“Liquidity” means the capacity of a shareholder to liquidate his interest in a corporation.  In a publicly traded corporation, a shareholder can place his shares with a broker for a trade in a stock exchange and receive the market value of his shares.

By stark contrast, not only are the majority of corporations in Ontario “private” corporations (which means not on any stock exchange), but in addition, there is no certainty of “liquidity”.

In the absence of one or two exceptions, a shareholder in a private corporation has no right to require a corporation or fellow shareholders or any third party to buy out his shares.  Essentially, if the “bloom falls off the rose” in a private corporation, a shareholder, who seeks to exit, has no capacity to get paid out either his original investment or any value of his shareholdings.

That’s one of the main reasons why most commercial lawyers recommend “Unanimous Shareholder Agreements” (a “USA”) which could provide for the liquidity that is not available generally to any investor in a private corporation.  A USA can provide for resolutions of shareholder disputes and potential “liquidity” for a shareholder who desires to leave the entity by way of “shot-gun” clauses, “puts” or “redemption”.

Shareholder disputes involving a shareholder who wishes to leave the corporation for whatever reason are extremely difficult to resolve and can be fraught with the same emotional attachments arising in matrimonial breakdown.  There is a parallel with a loss of trust and confidence and a desire to go separate ways.

So, starting from the proposition that there are no rights of a shareholder to require either other shareholders or the corporation to allow a shareholder to exit with a repayment of shareholder loans, repayment of share purchase price, division of spoils, fair market value or a share of the assets of the corporation, negotiating, on behalf of a shareholder who wishes to leave, necessitates pressure on the remaining shareholders. In the absence of a fair and reasonable resolution, the shareholder seeking to depart may have to initiate a process potentially causing or resulting in the dissolution or wind-up of the corporation.  In the absence of justification (such as, oppression, inappropriate behaviour, or conduct justifying the shareholder desiring to leave being protected by the Courts), liquidity is far from certain.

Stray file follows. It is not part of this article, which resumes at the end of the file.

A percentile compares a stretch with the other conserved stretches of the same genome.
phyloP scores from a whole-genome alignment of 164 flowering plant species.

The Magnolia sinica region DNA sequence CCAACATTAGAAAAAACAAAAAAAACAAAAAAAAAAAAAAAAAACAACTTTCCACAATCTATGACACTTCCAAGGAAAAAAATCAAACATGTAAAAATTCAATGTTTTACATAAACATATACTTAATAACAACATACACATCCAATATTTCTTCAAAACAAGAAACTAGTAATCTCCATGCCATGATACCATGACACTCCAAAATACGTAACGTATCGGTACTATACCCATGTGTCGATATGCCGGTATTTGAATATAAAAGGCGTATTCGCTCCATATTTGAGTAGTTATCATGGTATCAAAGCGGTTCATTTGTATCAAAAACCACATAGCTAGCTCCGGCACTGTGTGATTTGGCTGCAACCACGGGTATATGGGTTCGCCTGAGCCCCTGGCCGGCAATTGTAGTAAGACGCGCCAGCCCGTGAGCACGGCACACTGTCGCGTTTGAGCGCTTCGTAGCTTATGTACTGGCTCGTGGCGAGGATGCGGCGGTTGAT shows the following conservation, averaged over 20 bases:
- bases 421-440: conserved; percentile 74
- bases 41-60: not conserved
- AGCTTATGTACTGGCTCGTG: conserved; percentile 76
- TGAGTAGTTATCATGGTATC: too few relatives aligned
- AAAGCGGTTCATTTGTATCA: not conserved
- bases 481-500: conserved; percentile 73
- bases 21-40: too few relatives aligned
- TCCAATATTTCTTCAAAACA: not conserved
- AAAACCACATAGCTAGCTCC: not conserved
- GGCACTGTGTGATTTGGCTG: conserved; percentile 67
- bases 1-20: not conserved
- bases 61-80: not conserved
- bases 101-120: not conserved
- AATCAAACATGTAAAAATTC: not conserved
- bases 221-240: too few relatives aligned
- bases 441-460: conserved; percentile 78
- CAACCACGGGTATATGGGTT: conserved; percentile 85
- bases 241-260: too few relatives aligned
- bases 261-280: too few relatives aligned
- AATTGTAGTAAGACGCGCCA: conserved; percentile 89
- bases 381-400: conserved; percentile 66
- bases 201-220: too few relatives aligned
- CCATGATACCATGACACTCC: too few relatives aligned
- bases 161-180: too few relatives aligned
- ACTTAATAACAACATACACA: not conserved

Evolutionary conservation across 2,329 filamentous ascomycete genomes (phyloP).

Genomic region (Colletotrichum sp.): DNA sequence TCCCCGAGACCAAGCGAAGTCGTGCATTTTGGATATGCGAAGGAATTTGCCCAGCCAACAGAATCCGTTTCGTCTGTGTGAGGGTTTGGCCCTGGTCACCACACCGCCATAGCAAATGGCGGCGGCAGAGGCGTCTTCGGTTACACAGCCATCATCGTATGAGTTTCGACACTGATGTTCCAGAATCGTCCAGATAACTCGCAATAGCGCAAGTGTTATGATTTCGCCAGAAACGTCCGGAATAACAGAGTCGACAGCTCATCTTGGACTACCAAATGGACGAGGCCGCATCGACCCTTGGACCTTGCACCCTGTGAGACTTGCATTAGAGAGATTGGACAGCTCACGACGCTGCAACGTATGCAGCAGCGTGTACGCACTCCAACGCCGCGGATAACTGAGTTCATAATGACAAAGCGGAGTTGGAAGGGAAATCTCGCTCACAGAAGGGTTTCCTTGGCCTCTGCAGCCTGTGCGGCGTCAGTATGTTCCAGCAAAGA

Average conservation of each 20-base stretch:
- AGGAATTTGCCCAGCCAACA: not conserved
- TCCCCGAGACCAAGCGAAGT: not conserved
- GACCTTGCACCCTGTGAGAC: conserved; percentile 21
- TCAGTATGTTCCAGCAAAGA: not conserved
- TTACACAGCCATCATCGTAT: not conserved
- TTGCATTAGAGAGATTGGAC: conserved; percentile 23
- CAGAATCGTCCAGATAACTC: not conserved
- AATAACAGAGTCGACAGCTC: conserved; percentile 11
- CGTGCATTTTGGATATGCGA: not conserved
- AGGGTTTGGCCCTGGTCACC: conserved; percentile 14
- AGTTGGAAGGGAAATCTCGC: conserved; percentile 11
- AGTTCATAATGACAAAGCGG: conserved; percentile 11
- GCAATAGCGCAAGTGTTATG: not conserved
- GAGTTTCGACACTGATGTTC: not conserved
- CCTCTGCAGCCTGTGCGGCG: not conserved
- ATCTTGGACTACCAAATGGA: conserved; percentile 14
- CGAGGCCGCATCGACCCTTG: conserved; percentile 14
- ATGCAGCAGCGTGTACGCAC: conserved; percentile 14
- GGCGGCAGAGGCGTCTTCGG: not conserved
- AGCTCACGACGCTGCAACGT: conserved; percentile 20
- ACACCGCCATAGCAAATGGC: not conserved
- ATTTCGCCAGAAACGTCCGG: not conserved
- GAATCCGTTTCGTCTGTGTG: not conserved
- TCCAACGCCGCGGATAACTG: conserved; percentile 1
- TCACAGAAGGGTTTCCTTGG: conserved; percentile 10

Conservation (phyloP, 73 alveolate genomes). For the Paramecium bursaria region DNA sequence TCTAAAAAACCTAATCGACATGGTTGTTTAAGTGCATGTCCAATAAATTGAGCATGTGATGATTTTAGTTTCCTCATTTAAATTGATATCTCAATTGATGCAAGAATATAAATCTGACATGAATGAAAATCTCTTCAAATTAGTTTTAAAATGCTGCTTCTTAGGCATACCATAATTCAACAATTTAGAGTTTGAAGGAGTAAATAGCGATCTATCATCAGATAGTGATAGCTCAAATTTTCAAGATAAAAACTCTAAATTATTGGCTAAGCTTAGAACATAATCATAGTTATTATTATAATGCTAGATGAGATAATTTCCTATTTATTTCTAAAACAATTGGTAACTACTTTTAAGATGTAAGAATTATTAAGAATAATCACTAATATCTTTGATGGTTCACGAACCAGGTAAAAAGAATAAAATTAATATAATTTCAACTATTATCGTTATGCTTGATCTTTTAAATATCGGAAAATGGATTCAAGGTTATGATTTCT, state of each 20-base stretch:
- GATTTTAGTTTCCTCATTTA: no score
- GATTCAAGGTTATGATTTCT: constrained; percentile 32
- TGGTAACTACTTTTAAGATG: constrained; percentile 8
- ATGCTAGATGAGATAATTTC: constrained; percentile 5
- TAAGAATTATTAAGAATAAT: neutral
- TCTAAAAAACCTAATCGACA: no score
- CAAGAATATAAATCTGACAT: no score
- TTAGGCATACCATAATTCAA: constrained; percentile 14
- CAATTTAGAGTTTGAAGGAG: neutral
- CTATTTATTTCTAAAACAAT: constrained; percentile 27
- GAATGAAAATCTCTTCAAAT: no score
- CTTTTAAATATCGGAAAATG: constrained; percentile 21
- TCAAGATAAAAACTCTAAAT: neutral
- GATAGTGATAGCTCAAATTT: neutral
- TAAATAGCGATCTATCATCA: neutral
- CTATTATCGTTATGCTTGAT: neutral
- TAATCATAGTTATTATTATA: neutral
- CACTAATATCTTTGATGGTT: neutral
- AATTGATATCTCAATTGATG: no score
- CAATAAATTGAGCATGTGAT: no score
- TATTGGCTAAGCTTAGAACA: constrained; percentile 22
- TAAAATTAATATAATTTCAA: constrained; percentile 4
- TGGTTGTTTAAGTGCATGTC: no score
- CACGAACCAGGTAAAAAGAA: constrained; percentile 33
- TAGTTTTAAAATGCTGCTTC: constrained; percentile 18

This is reinforcement for the proposition that:

  1. When you invest in a private corporation, recognize that your investment may never be realized, regardless of the success of the business; and
  2. When you get in, figure how you are going to get out.  And get it in print.

Land Purchase Options

It’s not infrequent that commercial tenants have options in their leases to purchase either contiguous property or even the subject matter property of the Lease.  The issue is: What can be set out in the option at the time of its creation that makes the option fully capable of being enforced?

There is a relatively simple process to eliminate this disadvantage to the “Tenant” who holds the “option to purchase”.  The document comprising the option can expressly state what the option amount should be by way of a ratio to a third party purchaser or alternatively a purchase price which is good for a period of time and thereafter subject to an index such as the consumers price index.

It is equally conceivable that the land owner who is subject to an option to purchase in favour of his tenant, may never have had the option registered on title and might very well sell the property to a third party who, of course, takes subject to the Lease on the property where there is actual notice that the Lease exists.